Posts Tagged ‘Investors’

By Krista Franks Brock

The percentage of homeowners who owe more on their mortgages than their homes are worth has declined to less than 12 percent as of the third quarter of this year, according toLender Processing Services’ Mortgage Monitor report. While the increasing number of homeowners rising above water is good news for the market, LPS detects some tumultuous seas ahead as a cloud of problem home equity loans forms on the horizon.

The negative equity rate at the beginning of the year was 19 percent, according to LPS. The company estimates it dropped to 11.6 percent by the end of October. LPS SVP Herb Blecher explained the company’s methodology for calculating the negative equity rate.

“As reports of estimated U.S. negative equity tend to vary widely, and to clarify our approach, we are applying a highly refined methodology to our calculations, accounting for not only the current combined loan amount of first and second liens using comprehensive loan and property data, but also the impact of distressed sale discounts on loans in serious delinquency and foreclosure,” Blecher said.

Close to half—about 48 percent—of today’s outstanding home equity lines of credit (HELOCs) were originated between 2004 and 2006, and more than 75 percent were originated between 2004 and 2009. According to LPS, “the vast majority” of these loans are set to amortize over the next few years.

Credit scores among borrowers with HELOCs originated since 2004 are declining, based on LPS’ data. For example, the average credit score for a borrower with a HELOC originated in 2007 was 744 at the time of origination. Those same borrowers today have an average credit score of 724.

This poses a threat to lenders who “are often on the hook for almost all of 2nd lien losses,” LPS explained. The average unpaid principal balance on these loans varies from $50,000 for loans originated in 2004 to $70,000 for loans originated in 2006 and 2007, according to LPS’ data.

LPS says “alarm bells shouldn’t be going off just yet,” but the company reasons, “if these trends continue— the next few years could present significant risk for defaults in the home equity market.”

Meanwhile, LPS reported that the national delinquency rate declined 2.8 percent in the third quarter, dropping to 6.28 percent; and as usual, things are a little worse in judicial states than non-judicial states.

Foreclosure starts in judicial states were up 12 percent over the month of October, while foreclosure starts in non-judicial states increased 5 percent.

However, the pipeline ratio in judicial states—while still higher than in non-judicial states—continues to improve. LPS says the pipeline in judicial states is now 47 months, down from a high of 118 months in 2011. The pipeline in non-judicial states is 39 months.

Overall, distressed sales made up 14.2 percent of September home sales in the United States, according to LPS’ report. The company says the last time the distressed sale share was this low was in 2007.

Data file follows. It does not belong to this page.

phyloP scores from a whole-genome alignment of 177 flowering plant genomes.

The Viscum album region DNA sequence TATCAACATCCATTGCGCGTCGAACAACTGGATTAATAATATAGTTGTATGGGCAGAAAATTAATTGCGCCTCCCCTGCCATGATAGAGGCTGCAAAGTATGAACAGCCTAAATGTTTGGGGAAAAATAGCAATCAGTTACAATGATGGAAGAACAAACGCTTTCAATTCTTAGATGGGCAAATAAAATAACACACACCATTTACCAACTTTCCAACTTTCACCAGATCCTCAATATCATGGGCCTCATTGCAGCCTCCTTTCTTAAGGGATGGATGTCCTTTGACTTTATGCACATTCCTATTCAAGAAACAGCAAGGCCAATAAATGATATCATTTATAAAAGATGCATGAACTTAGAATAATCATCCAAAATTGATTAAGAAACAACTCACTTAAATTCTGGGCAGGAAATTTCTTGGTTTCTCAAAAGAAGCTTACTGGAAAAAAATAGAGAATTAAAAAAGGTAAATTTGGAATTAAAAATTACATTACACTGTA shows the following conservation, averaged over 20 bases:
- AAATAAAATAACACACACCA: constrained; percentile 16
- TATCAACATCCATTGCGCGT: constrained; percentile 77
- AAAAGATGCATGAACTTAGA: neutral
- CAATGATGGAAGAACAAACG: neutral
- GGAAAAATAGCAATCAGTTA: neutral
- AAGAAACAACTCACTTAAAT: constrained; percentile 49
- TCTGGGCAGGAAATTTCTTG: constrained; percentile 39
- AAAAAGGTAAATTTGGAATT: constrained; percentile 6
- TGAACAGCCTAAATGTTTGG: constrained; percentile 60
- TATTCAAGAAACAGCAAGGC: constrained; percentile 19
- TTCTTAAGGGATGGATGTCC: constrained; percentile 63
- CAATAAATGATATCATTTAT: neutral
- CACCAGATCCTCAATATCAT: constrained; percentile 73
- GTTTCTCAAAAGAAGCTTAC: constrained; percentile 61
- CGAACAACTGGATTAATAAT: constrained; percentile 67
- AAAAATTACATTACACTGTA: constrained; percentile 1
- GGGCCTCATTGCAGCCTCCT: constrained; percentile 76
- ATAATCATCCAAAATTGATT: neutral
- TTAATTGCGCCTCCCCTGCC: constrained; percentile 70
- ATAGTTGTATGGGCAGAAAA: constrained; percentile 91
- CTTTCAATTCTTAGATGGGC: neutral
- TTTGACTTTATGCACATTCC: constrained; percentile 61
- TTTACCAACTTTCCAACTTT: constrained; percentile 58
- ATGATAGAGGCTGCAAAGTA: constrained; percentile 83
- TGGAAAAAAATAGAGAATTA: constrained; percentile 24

In its report, LPS also noted the sharp decline in the refinance share of the originations market. Refinance mortgages are down from 75 percent at the beginning of the year to about 50 percent in October.


While analysts across the industry are reporting waning price gains as we head toward winter, Clear Capital also points out another interesting – and perhaps counterintuitive – trend occurring in the housing market. Prior to the recovery, high saturations of distressed sales correlated with falling prices, but today’s market reveals a switch such that high levels of distressed sales are taking place alongside higher price gains.

Currently, distressed sales are more prevalent among higher-performing markets, according to Clear Capital’s Home Data Index Market Report released Monday.

The average annual price growth among the 15 top-performing markets is 19.2 percent, and distressed sales make up 24.5 percent of sales in these markets.

In contrast, prices in the lowest-performing markets average 4.9 percent over the year, and distressed sales make up a lower 17.2 percent of sales in these markets, according to Clear Capital.

This is part of what Clear Capital has termed the “First-In-First-Out” recovery, in which hard-hit markets have made the strongest and quickest comebacks in the housing recovery.

“The Phoenix MSA has embodied this behavior as one of the first markets to exhibit a sustained recovery alongside its high levels of distressed sale saturation,” Clear Capital said in its press release Monday.

“After significant gains, the market’s growth is now moderating with quarterly growth of 2.4%, less than half of the current annual rate of growth when annualized,” Clear Capital continued.

In fact, Phoenix, having spent close to a year at the top of Clear Capital’s highest-performing list, has slid off the list completely.

Nationally, price gains are starting to let up as well, according to Clear Capital.

National home prices increased 1.8 percent in the rolling quarter ending in November, almost half of the previous quarter’s 3.3 percent gain.

“Though some market observers may take this as a sign of a deflating bubble, we see this as a natural, and welcomed evolution on the horizon of the new housing landscape,” said Alex Villacorta, VP of research and analytics at Clear Capital.

“Understandably, many current homeowners would like to see hot gains continue for some time to come,” he added. “Market participants, however, are better served by a cooler and more sustainable recovery.”

On an annual basis, prices rose 10.8 percent year-over-year during the rolling quarter ending in November, according to Clear Capital. This is down from an 11 percent gain in the previous quarter.

REOs and short sales made up 21.6 percent of home sales during the three-month period ending in November, which according to Clear Capital is “substantially lower” than the 41 percent high reached in 2011.